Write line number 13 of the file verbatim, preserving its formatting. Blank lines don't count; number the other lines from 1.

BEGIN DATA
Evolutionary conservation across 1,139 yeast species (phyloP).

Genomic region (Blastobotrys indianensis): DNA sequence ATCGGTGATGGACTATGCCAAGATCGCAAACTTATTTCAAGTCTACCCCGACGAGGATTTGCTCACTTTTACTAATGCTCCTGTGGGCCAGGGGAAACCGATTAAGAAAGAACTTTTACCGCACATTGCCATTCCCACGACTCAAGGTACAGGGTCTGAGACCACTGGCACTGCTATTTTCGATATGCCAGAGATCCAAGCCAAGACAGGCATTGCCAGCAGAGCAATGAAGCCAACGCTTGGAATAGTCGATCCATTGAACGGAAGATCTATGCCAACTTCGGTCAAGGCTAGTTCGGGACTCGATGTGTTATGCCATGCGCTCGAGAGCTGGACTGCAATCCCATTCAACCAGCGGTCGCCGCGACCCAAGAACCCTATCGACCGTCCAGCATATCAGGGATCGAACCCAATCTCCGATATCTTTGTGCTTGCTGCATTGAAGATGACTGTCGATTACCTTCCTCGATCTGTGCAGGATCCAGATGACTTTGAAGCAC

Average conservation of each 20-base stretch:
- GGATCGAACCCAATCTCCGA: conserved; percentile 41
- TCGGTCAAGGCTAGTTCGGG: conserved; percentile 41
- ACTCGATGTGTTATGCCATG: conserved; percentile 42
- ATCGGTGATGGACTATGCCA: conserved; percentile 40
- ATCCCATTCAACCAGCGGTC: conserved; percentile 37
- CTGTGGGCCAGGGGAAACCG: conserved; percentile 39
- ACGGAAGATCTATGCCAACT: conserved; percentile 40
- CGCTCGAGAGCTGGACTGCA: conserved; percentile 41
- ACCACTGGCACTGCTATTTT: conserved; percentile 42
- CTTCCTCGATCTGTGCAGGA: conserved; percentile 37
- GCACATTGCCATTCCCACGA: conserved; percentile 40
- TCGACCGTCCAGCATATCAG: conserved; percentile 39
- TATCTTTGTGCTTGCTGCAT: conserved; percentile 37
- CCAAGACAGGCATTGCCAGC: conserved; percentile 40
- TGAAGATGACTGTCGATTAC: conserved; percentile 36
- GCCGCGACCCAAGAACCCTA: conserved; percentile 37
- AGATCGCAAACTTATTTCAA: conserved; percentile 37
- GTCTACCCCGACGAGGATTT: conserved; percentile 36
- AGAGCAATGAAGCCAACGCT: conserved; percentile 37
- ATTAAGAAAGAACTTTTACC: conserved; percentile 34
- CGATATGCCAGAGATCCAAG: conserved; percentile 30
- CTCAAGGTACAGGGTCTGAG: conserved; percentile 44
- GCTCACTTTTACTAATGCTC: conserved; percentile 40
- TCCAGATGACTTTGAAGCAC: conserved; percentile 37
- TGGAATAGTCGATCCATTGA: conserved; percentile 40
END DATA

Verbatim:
- CTTCCTCGATCTGTGCAGGA: conserved; percentile 37